5. I love Stoicism. I’m working on my understanding, absorbing a reading or two daily and working on implementing the cardinal virtues. It has seriously helped manage my anxiety and depression and it inspired CBT-style therapies. Epictetus has a work called “The Enchiridion”. It’s a handbook, a manual on how to live life. It’s short and there is a modernized version I enjoy called “The Good Life Handbook” by Dr. Chuck Chakrapani. I’ve got a copy and I’ve given away six more – luckily it is relatively inexpensive – $10 in paperback.

  6. That’s an interesting take on suicide. I imagine that if I was a young man in Nazi Germany and was being conscripted and ordered to kill innocent civilians, suicide might be a virtuous alternative to just doing what I’m told.

    Of course, I could also just kill the people giving me the orders instead, so I still don’t think suicide is useful.

  7. “The Stoic Epictetus wrote that “we suffer not from the events in our lives, but from our judgment about them.”

    It sounds like they were early proponents of the idea that actions speak louder than words.”

    Just how do you go from A to B here? I see no connection whatsoever…

  8. Not sure that I’m a stoic and don’t suppose I will ever be. I can be calm and appear emotionless but I’m not – I just hide it well. There’s times I don’t want people to see me full of emotion 🙁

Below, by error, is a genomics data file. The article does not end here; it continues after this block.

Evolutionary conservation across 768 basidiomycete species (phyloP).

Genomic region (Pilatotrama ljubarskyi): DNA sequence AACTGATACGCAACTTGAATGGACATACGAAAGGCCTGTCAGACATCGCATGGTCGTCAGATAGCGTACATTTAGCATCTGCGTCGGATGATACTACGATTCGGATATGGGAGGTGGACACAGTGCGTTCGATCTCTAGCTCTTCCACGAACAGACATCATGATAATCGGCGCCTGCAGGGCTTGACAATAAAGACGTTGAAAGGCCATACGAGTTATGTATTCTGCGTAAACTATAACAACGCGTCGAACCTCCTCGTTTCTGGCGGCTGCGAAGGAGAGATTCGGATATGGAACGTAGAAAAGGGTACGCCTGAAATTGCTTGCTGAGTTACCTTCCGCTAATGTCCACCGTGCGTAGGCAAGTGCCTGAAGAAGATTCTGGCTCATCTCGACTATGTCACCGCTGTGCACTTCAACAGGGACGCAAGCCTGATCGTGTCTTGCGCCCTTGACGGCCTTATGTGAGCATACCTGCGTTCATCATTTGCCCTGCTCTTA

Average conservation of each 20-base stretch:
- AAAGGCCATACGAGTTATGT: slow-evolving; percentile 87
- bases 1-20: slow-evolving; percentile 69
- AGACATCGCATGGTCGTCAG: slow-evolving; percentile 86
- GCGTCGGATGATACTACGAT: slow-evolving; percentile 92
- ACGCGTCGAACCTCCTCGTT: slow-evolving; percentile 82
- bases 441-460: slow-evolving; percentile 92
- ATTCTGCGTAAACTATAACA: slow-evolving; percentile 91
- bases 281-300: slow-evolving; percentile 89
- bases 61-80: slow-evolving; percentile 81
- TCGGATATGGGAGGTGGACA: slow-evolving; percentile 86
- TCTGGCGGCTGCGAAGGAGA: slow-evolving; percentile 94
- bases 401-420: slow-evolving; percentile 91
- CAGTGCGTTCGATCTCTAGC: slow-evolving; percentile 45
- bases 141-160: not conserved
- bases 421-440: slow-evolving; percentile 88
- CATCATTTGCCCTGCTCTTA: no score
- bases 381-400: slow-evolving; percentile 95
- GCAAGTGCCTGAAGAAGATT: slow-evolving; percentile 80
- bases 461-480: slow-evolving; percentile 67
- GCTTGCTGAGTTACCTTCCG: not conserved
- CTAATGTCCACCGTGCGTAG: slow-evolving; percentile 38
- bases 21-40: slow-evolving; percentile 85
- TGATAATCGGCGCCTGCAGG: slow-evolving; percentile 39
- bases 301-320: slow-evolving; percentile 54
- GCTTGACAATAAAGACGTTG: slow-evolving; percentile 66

9. I follow a minor celebrity (Chloe Lukasiak from Dance Moms) who is really into stoicism. I think it can be useful in philosophy, but agree it should not be applied to mental illness.

  10. My goodness I can’t believe this! The DBT book I have then this, my husband is teaching me about stoicism at the moment and I’ve felt pretty negative towards it but am going to give it a chance 😅

  11. I try to practice stoicism but one of the main teachings about not fearing death but embracing it is something I can’t do. I’ve a massive fear of death 🙁

  12. I’m not fond of Stoicism, because I’m not ready for it!

    I just think “we suffer not from the events in our lives, but from our judgment about them.” as too simplistic, and I tend to feel invalidated by it. It seems to be the tenet most emphasized whenever my friends praise Stoicism, and I get quietly annoyed.

    I got upset with my therapist when she said something similar and asked her if she means abusive events are OK, and that my reactions to abuse isn’t OK. Of course she didn’t mean it that way and I’m aware I’m reactive due to my own baggage – my parents made my reactions to abuse to be “the problem” rather than their maltreatment.

Leave a Reply